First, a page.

Interdependence and Curiosity in a Chaotic World

May 07, 2024

As the Nobel Prize winning economist Milton Friedman said in 1980:

Look at this lead pencil.  There is not a single person in the world who can make this pencil.

The rubber, aluminum, lead, wood, and paint are all sourced through different countries, and require shipping, manufacturing, and marketing before you purchase the pencil at a store also kept running by a number of individuals.  We need each other to keep the world moving, and everyone’s participation matters.

So, how does it help to remember that we are interdependent as we struggle to agree on key sociopolitical issues?  First, when we remember our interdependence, we can remember that others, even those we disagree with, are still making valuable contributions to the world we live in, perhaps through their work, their volunteering, or through raising another generation.  Everyone is worthy of respect.

Living life with curiosity is also key. We all have opinions and it’s important for us to speak up and do our part to bring change and make the world a better place. It’s also important to maintain a level of curiosity and an open mind. Mindfulness teaches us to be humble with our opinions, to let go of our self-righteousness.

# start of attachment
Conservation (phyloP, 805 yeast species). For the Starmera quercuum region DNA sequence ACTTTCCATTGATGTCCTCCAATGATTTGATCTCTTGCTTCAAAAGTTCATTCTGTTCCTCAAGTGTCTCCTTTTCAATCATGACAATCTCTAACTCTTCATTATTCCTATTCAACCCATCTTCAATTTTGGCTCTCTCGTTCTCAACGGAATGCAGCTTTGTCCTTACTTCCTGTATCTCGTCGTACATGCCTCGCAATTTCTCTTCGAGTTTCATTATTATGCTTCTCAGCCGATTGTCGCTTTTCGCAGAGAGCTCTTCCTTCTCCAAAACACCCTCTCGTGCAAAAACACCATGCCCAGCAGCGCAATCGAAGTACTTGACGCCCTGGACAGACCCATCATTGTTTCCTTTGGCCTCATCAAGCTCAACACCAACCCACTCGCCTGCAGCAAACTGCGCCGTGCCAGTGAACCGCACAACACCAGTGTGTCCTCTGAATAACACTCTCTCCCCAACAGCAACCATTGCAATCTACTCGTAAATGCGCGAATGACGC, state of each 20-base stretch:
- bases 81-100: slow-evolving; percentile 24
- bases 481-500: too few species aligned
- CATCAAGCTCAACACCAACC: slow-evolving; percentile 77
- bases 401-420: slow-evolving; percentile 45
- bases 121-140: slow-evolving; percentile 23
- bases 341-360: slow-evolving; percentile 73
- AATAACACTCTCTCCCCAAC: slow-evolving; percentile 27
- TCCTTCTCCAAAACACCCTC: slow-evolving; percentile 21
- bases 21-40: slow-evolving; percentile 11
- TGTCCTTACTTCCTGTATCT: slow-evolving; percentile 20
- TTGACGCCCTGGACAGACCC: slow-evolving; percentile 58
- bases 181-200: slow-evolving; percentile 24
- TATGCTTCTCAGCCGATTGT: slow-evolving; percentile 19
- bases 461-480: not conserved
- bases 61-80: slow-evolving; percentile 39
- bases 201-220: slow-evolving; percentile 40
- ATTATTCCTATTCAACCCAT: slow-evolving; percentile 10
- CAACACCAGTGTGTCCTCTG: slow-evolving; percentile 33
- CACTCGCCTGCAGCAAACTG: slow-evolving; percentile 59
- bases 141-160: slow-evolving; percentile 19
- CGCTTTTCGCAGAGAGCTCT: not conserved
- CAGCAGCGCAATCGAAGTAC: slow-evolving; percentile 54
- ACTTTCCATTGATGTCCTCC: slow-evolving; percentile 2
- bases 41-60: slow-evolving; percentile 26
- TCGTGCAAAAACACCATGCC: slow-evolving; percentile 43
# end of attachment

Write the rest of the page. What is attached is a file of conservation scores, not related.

Allow yourself to entertain the possibility that you could be wrong about something, or that you may not have all the facts. Examine different sources, listen to what others have to say about certain matters. You may come out the other side with an even firmer conviction, or you may be surprised to learn that your original beliefs have shifted. It can be helpful to start sentences with, “In my opinion” or, “From what I have read, it appears…”, and accept the possibility that there may be more information out there than what you have, and remain open to learning more.

This summer, I will be teaching a class on The Five Chairs (stay tuned for more event details!), which helps us learn non-violent communication, a way to speak to each other with civility and care.  It can be a game changer for us in our everyday lives.  As one of my heroes, Reverend Martin Luther King Jr. emphasized:

This is the way our universe is structured. This is its interrelated quality. We aren’t going to have peace on earth until we recognize the basic fact of the interrelated structure of all reality.

Perhaps we can’t bring peace everywhere, but we can learn to bring it to our families, our friendships, our associates at work, and others in our spheres.  There’s never been a more important time.

by Ann Friedman, Director of Curriculum for the Mind Body Spirit Institute of The Jung Center, Psychologist and Mindfulness Facilitator

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